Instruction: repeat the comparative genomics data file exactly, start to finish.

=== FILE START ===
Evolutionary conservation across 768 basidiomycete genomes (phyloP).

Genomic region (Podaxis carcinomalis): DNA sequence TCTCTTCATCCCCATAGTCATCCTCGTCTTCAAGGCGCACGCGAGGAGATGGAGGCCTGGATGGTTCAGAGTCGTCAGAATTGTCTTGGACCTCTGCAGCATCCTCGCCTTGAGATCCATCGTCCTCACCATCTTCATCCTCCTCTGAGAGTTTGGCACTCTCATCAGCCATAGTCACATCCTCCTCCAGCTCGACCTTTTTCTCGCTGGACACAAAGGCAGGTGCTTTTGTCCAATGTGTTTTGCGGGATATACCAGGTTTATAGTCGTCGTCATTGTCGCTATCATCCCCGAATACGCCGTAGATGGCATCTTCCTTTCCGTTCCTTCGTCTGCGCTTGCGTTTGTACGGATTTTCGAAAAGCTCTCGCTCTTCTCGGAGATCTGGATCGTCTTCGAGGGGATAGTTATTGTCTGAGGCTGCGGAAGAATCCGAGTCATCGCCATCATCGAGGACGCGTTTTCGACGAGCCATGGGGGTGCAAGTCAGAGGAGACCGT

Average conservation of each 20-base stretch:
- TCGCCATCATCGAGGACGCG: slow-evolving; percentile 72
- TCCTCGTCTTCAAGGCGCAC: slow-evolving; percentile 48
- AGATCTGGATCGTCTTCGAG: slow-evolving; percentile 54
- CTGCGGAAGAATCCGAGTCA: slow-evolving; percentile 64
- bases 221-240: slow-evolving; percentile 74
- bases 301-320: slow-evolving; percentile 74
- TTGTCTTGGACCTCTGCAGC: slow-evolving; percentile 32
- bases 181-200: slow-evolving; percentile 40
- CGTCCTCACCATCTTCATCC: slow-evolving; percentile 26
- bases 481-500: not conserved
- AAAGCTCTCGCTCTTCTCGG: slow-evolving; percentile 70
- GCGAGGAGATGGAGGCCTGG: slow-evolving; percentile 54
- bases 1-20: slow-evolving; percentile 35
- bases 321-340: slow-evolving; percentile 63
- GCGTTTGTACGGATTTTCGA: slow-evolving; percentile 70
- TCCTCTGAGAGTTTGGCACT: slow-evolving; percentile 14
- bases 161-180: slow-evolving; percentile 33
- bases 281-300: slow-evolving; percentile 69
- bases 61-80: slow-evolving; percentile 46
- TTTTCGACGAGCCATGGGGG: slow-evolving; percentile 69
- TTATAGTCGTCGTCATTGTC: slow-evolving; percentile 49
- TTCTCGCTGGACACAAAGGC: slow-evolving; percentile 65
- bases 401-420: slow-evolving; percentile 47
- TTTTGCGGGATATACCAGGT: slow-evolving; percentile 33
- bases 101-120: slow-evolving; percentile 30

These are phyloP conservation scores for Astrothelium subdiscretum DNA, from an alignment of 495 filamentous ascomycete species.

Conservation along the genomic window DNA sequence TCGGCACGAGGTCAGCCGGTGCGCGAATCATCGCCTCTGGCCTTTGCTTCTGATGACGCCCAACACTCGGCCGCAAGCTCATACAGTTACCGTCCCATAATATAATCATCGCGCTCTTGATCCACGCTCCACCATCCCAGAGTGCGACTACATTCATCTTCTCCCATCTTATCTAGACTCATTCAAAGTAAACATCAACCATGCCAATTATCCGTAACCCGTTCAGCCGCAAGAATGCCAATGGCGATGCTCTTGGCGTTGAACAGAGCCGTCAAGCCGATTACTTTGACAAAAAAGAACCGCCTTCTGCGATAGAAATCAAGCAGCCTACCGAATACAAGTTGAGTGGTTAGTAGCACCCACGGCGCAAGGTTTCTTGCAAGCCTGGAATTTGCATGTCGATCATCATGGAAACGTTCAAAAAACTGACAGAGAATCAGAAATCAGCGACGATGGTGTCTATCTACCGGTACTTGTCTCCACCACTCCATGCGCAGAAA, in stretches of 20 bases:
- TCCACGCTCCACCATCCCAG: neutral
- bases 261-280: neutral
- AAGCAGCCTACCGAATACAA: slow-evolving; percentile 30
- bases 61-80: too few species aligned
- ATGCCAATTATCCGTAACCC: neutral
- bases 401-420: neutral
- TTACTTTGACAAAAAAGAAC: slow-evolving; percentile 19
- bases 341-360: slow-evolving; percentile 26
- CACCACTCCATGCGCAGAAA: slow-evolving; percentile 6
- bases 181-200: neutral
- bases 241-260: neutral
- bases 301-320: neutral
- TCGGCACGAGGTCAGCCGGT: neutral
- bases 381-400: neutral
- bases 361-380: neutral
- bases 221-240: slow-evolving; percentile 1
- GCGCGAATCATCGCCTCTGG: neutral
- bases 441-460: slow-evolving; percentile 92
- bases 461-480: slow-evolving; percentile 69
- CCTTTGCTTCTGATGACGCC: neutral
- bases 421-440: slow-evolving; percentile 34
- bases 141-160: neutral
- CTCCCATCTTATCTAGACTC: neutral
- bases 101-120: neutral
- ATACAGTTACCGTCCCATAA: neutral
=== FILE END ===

Evolutionary conservation across 768 basidiomycete genomes (phyloP).

Genomic region (Podaxis carcinomalis): DNA sequence TCTCTTCATCCCCATAGTCATCCTCGTCTTCAAGGCGCACGCGAGGAGATGGAGGCCTGGATGGTTCAGAGTCGTCAGAATTGTCTTGGACCTCTGCAGCATCCTCGCCTTGAGATCCATCGTCCTCACCATCTTCATCCTCCTCTGAGAGTTTGGCACTCTCATCAGCCATAGTCACATCCTCCTCCAGCTCGACCTTTTTCTCGCTGGACACAAAGGCAGGTGCTTTTGTCCAATGTGTTTTGCGGGATATACCAGGTTTATAGTCGTCGTCATTGTCGCTATCATCCCCGAATACGCCGTAGATGGCATCTTCCTTTCCGTTCCTTCGTCTGCGCTTGCGTTTGTACGGATTTTCGAAAAGCTCTCGCTCTTCTCGGAGATCTGGATCGTCTTCGAGGGGATAGTTATTGTCTGAGGCTGCGGAAGAATCCGAGTCATCGCCATCATCGAGGACGCGTTTTCGACGAGCCATGGGGGTGCAAGTCAGAGGAGACCGT

Average conservation of each 20-base stretch:
- TCGCCATCATCGAGGACGCG: slow-evolving; percentile 72
- TCCTCGTCTTCAAGGCGCAC: slow-evolving; percentile 48
- AGATCTGGATCGTCTTCGAG: slow-evolving; percentile 54
- CTGCGGAAGAATCCGAGTCA: slow-evolving; percentile 64
- bases 221-240: slow-evolving; percentile 74
- bases 301-320: slow-evolving; percentile 74
- TTGTCTTGGACCTCTGCAGC: slow-evolving; percentile 32
- bases 181-200: slow-evolving; percentile 40
- CGTCCTCACCATCTTCATCC: slow-evolving; percentile 26
- bases 481-500: not conserved
- AAAGCTCTCGCTCTTCTCGG: slow-evolving; percentile 70
- GCGAGGAGATGGAGGCCTGG: slow-evolving; percentile 54
- bases 1-20: slow-evolving; percentile 35
- bases 321-340: slow-evolving; percentile 63
- GCGTTTGTACGGATTTTCGA: slow-evolving; percentile 70
- TCCTCTGAGAGTTTGGCACT: slow-evolving; percentile 14
- bases 161-180: slow-evolving; percentile 33
- bases 281-300: slow-evolving; percentile 69
- bases 61-80: slow-evolving; percentile 46
- TTTTCGACGAGCCATGGGGG: slow-evolving; percentile 69
- TTATAGTCGTCGTCATTGTC: slow-evolving; percentile 49
- TTCTCGCTGGACACAAAGGC: slow-evolving; percentile 65
- bases 401-420: slow-evolving; percentile 47
- TTTTGCGGGATATACCAGGT: slow-evolving; percentile 33
- bases 101-120: slow-evolving; percentile 30

These are phyloP conservation scores for Astrothelium subdiscretum DNA, from an alignment of 495 filamentous ascomycete species.

Conservation along the genomic window DNA sequence TCGGCACGAGGTCAGCCGGTGCGCGAATCATCGCCTCTGGCCTTTGCTTCTGATGACGCCCAACACTCGGCCGCAAGCTCATACAGTTACCGTCCCATAATATAATCATCGCGCTCTTGATCCACGCTCCACCATCCCAGAGTGCGACTACATTCATCTTCTCCCATCTTATCTAGACTCATTCAAAGTAAACATCAACCATGCCAATTATCCGTAACCCGTTCAGCCGCAAGAATGCCAATGGCGATGCTCTTGGCGTTGAACAGAGCCGTCAAGCCGATTACTTTGACAAAAAAGAACCGCCTTCTGCGATAGAAATCAAGCAGCCTACCGAATACAAGTTGAGTGGTTAGTAGCACCCACGGCGCAAGGTTTCTTGCAAGCCTGGAATTTGCATGTCGATCATCATGGAAACGTTCAAAAAACTGACAGAGAATCAGAAATCAGCGACGATGGTGTCTATCTACCGGTACTTGTCTCCACCACTCCATGCGCAGAAA, in stretches of 20 bases:
- TCCACGCTCCACCATCCCAG: neutral
- bases 261-280: neutral
- AAGCAGCCTACCGAATACAA: slow-evolving; percentile 30
- bases 61-80: too few species aligned
- ATGCCAATTATCCGTAACCC: neutral
- bases 401-420: neutral
- TTACTTTGACAAAAAAGAAC: slow-evolving; percentile 19
- bases 341-360: slow-evolving; percentile 26
- CACCACTCCATGCGCAGAAA: slow-evolving; percentile 6
- bases 181-200: neutral
- bases 241-260: neutral
- bases 301-320: neutral
- TCGGCACGAGGTCAGCCGGT: neutral
- bases 381-400: neutral
- bases 361-380: neutral
- bases 221-240: slow-evolving; percentile 1
- GCGCGAATCATCGCCTCTGG: neutral
- bases 441-460: slow-evolving; percentile 92
- bases 461-480: slow-evolving; percentile 69
- CCTTTGCTTCTGATGACGCC: neutral
- bases 421-440: slow-evolving; percentile 34
- bases 141-160: neutral
- CTCCCATCTTATCTAGACTC: neutral
- bases 101-120: neutral
- ATACAGTTACCGTCCCATAA: neutral